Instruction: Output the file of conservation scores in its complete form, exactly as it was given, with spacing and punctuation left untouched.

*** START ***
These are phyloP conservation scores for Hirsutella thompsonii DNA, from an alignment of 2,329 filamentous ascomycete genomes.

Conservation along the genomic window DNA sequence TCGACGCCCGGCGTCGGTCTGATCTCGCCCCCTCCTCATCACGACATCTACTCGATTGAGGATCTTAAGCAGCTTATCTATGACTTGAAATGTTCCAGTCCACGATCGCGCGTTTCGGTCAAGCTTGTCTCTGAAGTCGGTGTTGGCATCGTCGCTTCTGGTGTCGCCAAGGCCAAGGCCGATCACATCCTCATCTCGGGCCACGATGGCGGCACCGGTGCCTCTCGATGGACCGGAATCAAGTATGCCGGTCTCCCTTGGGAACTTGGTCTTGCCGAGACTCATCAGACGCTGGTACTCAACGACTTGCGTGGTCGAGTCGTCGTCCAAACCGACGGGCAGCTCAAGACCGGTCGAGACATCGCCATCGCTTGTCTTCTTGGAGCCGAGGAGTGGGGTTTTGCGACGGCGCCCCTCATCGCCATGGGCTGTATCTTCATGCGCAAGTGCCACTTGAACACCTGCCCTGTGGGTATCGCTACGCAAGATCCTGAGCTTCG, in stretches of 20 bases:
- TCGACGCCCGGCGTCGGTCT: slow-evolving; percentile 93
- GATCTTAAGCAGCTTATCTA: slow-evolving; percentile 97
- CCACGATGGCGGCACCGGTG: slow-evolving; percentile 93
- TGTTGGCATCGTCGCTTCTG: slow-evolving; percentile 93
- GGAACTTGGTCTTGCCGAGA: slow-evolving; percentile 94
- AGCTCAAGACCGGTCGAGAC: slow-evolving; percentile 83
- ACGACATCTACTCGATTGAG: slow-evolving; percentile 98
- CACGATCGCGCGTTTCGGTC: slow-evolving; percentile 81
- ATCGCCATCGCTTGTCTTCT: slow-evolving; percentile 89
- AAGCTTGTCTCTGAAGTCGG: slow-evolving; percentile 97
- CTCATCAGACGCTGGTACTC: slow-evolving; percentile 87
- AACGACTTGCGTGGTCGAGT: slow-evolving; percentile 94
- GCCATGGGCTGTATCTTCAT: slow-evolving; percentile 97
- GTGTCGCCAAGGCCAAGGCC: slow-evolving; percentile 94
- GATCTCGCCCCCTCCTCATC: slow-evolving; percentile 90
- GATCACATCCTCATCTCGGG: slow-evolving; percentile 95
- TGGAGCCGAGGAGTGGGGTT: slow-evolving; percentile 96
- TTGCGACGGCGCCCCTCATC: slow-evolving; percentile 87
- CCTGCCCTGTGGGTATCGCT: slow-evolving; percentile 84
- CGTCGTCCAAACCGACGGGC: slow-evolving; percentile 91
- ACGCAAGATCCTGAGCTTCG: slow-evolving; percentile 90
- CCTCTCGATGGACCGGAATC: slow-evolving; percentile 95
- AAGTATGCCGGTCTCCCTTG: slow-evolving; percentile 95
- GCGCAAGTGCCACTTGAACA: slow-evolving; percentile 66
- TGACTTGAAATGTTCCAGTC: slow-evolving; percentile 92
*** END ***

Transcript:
These are phyloP conservation scores for Hirsutella thompsonii DNA, from an alignment of 2,329 filamentous ascomycete genomes.

Conservation along the genomic window DNA sequence TCGACGCCCGGCGTCGGTCTGATCTCGCCCCCTCCTCATCACGACATCTACTCGATTGAGGATCTTAAGCAGCTTATCTATGACTTGAAATGTTCCAGTCCACGATCGCGCGTTTCGGTCAAGCTTGTCTCTGAAGTCGGTGTTGGCATCGTCGCTTCTGGTGTCGCCAAGGCCAAGGCCGATCACATCCTCATCTCGGGCCACGATGGCGGCACCGGTGCCTCTCGATGGACCGGAATCAAGTATGCCGGTCTCCCTTGGGAACTTGGTCTTGCCGAGACTCATCAGACGCTGGTACTCAACGACTTGCGTGGTCGAGTCGTCGTCCAAACCGACGGGCAGCTCAAGACCGGTCGAGACATCGCCATCGCTTGTCTTCTTGGAGCCGAGGAGTGGGGTTTTGCGACGGCGCCCCTCATCGCCATGGGCTGTATCTTCATGCGCAAGTGCCACTTGAACACCTGCCCTGTGGGTATCGCTACGCAAGATCCTGAGCTTCG, in stretches of 20 bases:
- TCGACGCCCGGCGTCGGTCT: slow-evolving; percentile 93
- GATCTTAAGCAGCTTATCTA: slow-evolving; percentile 97
- CCACGATGGCGGCACCGGTG: slow-evolving; percentile 93
- TGTTGGCATCGTCGCTTCTG: slow-evolving; percentile 93
- GGAACTTGGTCTTGCCGAGA: slow-evolving; percentile 94
- AGCTCAAGACCGGTCGAGAC: slow-evolving; percentile 83
- ACGACATCTACTCGATTGAG: slow-evolving; percentile 98
- CACGATCGCGCGTTTCGGTC: slow-evolving; percentile 81
- ATCGCCATCGCTTGTCTTCT: slow-evolving; percentile 89
- AAGCTTGTCTCTGAAGTCGG: slow-evolving; percentile 97
- CTCATCAGACGCTGGTACTC: slow-evolving; percentile 87
- AACGACTTGCGTGGTCGAGT: slow-evolving; percentile 94
- GCCATGGGCTGTATCTTCAT: slow-evolving; percentile 97
- GTGTCGCCAAGGCCAAGGCC: slow-evolving; percentile 94
- GATCTCGCCCCCTCCTCATC: slow-evolving; percentile 90
- GATCACATCCTCATCTCGGG: slow-evolving; percentile 95
- TGGAGCCGAGGAGTGGGGTT: slow-evolving; percentile 96
- TTGCGACGGCGCCCCTCATC: slow-evolving; percentile 87
- CCTGCCCTGTGGGTATCGCT: slow-evolving; percentile 84
- CGTCGTCCAAACCGACGGGC: slow-evolving; percentile 91
- ACGCAAGATCCTGAGCTTCG: slow-evolving; percentile 90
- CCTCTCGATGGACCGGAATC: slow-evolving; percentile 95
- AAGTATGCCGGTCTCCCTTG: slow-evolving; percentile 95
- GCGCAAGTGCCACTTGAACA: slow-evolving; percentile 66
- TGACTTGAAATGTTCCAGTC: slow-evolving; percentile 92